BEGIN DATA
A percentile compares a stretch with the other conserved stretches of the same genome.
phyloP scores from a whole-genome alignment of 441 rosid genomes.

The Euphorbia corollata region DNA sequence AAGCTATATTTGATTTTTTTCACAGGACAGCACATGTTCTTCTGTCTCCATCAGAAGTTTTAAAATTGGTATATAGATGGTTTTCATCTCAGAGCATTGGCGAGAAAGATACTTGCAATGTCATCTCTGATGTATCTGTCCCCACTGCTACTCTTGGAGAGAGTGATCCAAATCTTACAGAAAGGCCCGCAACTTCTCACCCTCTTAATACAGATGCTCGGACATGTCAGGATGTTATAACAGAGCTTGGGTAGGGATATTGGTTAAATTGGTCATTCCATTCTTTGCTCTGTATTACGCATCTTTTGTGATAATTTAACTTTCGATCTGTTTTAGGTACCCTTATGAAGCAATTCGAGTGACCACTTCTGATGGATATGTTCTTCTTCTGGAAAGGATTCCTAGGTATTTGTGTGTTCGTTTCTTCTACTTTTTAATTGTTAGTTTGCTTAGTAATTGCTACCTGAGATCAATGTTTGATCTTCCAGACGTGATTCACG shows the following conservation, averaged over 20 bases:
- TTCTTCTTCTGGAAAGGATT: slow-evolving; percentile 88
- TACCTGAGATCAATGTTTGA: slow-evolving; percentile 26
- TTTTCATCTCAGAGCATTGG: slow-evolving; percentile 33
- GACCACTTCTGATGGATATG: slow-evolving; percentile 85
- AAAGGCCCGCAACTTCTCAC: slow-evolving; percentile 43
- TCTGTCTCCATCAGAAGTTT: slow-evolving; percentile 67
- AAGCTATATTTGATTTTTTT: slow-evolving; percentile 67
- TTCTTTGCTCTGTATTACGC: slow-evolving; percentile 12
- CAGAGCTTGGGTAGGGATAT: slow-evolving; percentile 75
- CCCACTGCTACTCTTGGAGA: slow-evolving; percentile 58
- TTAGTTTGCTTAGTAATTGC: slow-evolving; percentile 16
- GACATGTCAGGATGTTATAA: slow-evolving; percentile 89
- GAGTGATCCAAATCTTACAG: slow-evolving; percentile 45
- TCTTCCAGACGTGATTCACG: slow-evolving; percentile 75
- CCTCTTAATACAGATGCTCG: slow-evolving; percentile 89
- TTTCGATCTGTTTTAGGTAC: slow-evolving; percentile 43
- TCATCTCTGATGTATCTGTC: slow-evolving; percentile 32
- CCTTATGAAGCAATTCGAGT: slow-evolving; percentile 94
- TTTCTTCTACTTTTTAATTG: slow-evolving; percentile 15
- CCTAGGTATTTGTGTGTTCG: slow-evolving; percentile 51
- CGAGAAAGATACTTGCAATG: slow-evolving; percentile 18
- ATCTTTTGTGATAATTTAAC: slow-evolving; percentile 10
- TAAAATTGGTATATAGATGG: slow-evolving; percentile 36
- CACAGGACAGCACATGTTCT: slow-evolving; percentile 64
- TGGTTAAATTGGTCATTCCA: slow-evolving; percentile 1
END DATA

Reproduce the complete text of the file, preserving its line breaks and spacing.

A percentile compares a stretch with the other conserved stretches of the same genome.
phyloP scores from a whole-genome alignment of 441 rosid genomes.

The Euphorbia corollata region DNA sequence AAGCTATATTTGATTTTTTTCACAGGACAGCACATGTTCTTCTGTCTCCATCAGAAGTTTTAAAATTGGTATATAGATGGTTTTCATCTCAGAGCATTGGCGAGAAAGATACTTGCAATGTCATCTCTGATGTATCTGTCCCCACTGCTACTCTTGGAGAGAGTGATCCAAATCTTACAGAAAGGCCCGCAACTTCTCACCCTCTTAATACAGATGCTCGGACATGTCAGGATGTTATAACAGAGCTTGGGTAGGGATATTGGTTAAATTGGTCATTCCATTCTTTGCTCTGTATTACGCATCTTTTGTGATAATTTAACTTTCGATCTGTTTTAGGTACCCTTATGAAGCAATTCGAGTGACCACTTCTGATGGATATGTTCTTCTTCTGGAAAGGATTCCTAGGTATTTGTGTGTTCGTTTCTTCTACTTTTTAATTGTTAGTTTGCTTAGTAATTGCTACCTGAGATCAATGTTTGATCTTCCAGACGTGATTCACG shows the following conservation, averaged over 20 bases:
- TTCTTCTTCTGGAAAGGATT: slow-evolving; percentile 88
- TACCTGAGATCAATGTTTGA: slow-evolving; percentile 26
- TTTTCATCTCAGAGCATTGG: slow-evolving; percentile 33
- GACCACTTCTGATGGATATG: slow-evolving; percentile 85
- AAAGGCCCGCAACTTCTCAC: slow-evolving; percentile 43
- TCTGTCTCCATCAGAAGTTT: slow-evolving; percentile 67
- AAGCTATATTTGATTTTTTT: slow-evolving; percentile 67
- TTCTTTGCTCTGTATTACGC: slow-evolving; percentile 12
- CAGAGCTTGGGTAGGGATAT: slow-evolving; percentile 75
- CCCACTGCTACTCTTGGAGA: slow-evolving; percentile 58
- TTAGTTTGCTTAGTAATTGC: slow-evolving; percentile 16
- GACATGTCAGGATGTTATAA: slow-evolving; percentile 89
- GAGTGATCCAAATCTTACAG: slow-evolving; percentile 45
- TCTTCCAGACGTGATTCACG: slow-evolving; percentile 75
- CCTCTTAATACAGATGCTCG: slow-evolving; percentile 89
- TTTCGATCTGTTTTAGGTAC: slow-evolving; percentile 43
- TCATCTCTGATGTATCTGTC: slow-evolving; percentile 32
- CCTTATGAAGCAATTCGAGT: slow-evolving; percentile 94
- TTTCTTCTACTTTTTAATTG: slow-evolving; percentile 15
- CCTAGGTATTTGTGTGTTCG: slow-evolving; percentile 51
- CGAGAAAGATACTTGCAATG: slow-evolving; percentile 18
- ATCTTTTGTGATAATTTAAC: slow-evolving; percentile 10
- TAAAATTGGTATATAGATGG: slow-evolving; percentile 36
- CACAGGACAGCACATGTTCT: slow-evolving; percentile 64
- TGGTTAAATTGGTCATTCCA: slow-evolving; percentile 1